Having reviewed the second film from the fine folks at Motern Media, "Monsters, Marriage and Murder in Manchvegas," It was with a certain amount of evil and twisted delight that I accepted their offer to take a look at this, "Freaky Farley," the first film from this rather outrageous filmmaking group from New Hampshire.
Now then, before you think I'm utterly crazy and happen to notice the fact that I've rated both Motern Media films the exact same rating that I gave to James Cameron's diabolical, tour-de-force "Avatar," let me acknowledge this...admittedly, a bit begrudgingly.
"Avatar" is, indeed, a better film than either "Monsters, Marriage and Murder in Manchvegas" or "Freaky Farley."
In the cinematic world of The Independent Critic, a C+, 2.5-star may actually represent that the film is, indeed, a C+, 2.5-star type of film. This is the case with both Motern Media films.
Then, there's the case of "Avatar," a film that has a production budget that is so much higher than either Motern Media film that there's literally no chance I could possibly do the math.
Have I ever mentioned I scored a 350 on my Math SAT?
Quit laughing. I'm serious.
Sorry, I digress.
With "Avatar," the C+, 2.5-star rating more symbolizes that while the film may not work for this critic it is of such a quality that I would find it impossible to not recommend.
Thus, while there's an undeniable gap in quality between "Freaky Farley" and "Avatar," Roxburgh and company come far closer to accomplishing their mission on $10,000 than Cameron did his mission with, quite literally, hundreds of millions of dollars. Am I going to rate "Freaky Farley" lower, then?
"Freaky Farley" is the story of Farley Wilder (Matt Farley), a town weirdo with a killer reputation and a domineering father (Kevin McGhee). When he unexpected meets a girl, Scarlett (Sharon Scalzo), who seemingly understands him, Farley gets the courage to stand up to his father and confront a longstanding town secret that has been killing people for decades.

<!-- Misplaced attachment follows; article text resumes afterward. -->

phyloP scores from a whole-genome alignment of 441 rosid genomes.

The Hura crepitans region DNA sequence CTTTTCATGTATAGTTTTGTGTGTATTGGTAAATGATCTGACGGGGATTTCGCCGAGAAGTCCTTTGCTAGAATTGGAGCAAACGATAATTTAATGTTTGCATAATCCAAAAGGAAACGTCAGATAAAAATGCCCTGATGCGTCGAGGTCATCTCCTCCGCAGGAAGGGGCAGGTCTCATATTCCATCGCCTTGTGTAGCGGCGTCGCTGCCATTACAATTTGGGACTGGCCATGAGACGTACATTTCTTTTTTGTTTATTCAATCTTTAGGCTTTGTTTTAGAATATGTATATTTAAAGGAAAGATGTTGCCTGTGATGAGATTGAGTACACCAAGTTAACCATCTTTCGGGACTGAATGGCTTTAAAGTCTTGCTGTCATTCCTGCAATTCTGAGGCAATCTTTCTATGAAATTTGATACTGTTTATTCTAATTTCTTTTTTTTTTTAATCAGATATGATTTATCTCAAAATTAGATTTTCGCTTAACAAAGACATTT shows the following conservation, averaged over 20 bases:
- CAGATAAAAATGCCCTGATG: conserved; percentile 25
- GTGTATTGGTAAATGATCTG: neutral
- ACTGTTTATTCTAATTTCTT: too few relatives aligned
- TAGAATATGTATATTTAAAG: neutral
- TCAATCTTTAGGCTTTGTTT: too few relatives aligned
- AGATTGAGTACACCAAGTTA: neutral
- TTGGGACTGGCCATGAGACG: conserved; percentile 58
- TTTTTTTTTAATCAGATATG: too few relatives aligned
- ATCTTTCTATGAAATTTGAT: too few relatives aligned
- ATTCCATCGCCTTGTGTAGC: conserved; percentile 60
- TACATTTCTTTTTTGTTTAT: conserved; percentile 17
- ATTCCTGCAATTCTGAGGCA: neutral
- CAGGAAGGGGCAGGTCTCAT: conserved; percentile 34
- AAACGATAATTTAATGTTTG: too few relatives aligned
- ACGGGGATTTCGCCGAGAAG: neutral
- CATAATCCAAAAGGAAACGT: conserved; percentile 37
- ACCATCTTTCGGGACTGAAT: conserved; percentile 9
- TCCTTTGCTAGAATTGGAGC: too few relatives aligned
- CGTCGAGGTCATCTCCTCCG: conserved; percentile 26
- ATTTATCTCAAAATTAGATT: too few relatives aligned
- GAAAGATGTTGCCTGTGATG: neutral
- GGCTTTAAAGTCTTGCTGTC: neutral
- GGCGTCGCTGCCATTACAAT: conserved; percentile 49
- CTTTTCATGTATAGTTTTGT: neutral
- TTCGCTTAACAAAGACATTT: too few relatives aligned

A self-proclaimed tribute to the low-budget horror flicks of the 70's and 80's, "Freaky Farley" is also a rather joyous, spontaneous and downright rambunctious ode to B-movie filmmaking in which the cast is often hilariously over-the-top, the production values would make the folks at Troma proud and one can almost feel the Wayans Brothers salivating over this semi-experimental horror-comedy that is a tad more ambitious than "Monsters, Marriage and Murder in Manchvegas" but also a touch less successful overall.
While the film's packaging might indicate a throwback to those good ole' slasher flicks with plenty of T&A and joyously silly death scenes, the truth of "Freaky Farley" is much simpler and much funnier. Actually, "Freaky Farley" is remarkably non-gory and, while the film hints at nudity and sexuality on occasion, there's little to be found. Instead, director Charles Roxburgh fills "Freaky Farley" with scene after scene of campy actions and cheesy dialogue that lead actor and co-writer Matt Farley spews forth with almost ridiculous glee.
Imagine, if you will, the cast of "Saturday Night Live" tackling a night of horror and you might get a glimpse into the silliness and mayhem of "Freaky Farley."
While the production values for "Freaky Farley" are definitely hit-and-miss, this type of film is perfect for the filmmaker with a modest budget. While better $10,000 films can certainly be found, such a budget created the perfect opportunity for Roxburgh and Farley to celebrate the inherent limitations within the sound mix and occasionally grainy camera work. While such limitations could easily be distracting, in "Freaky Farley" they are embraced and flaunted with entertaining results for those willing to surrender to such an alternative movie experience.
While "Freaky Farley" is certainly not for everyone and, as we already know, "Avatar" will be the absolute winner at the box-office, it is an entertaining, clever and often laugh out loud funny take on the the cheesy horror films of years past.
© Written by Richard Propes
The Independent Critic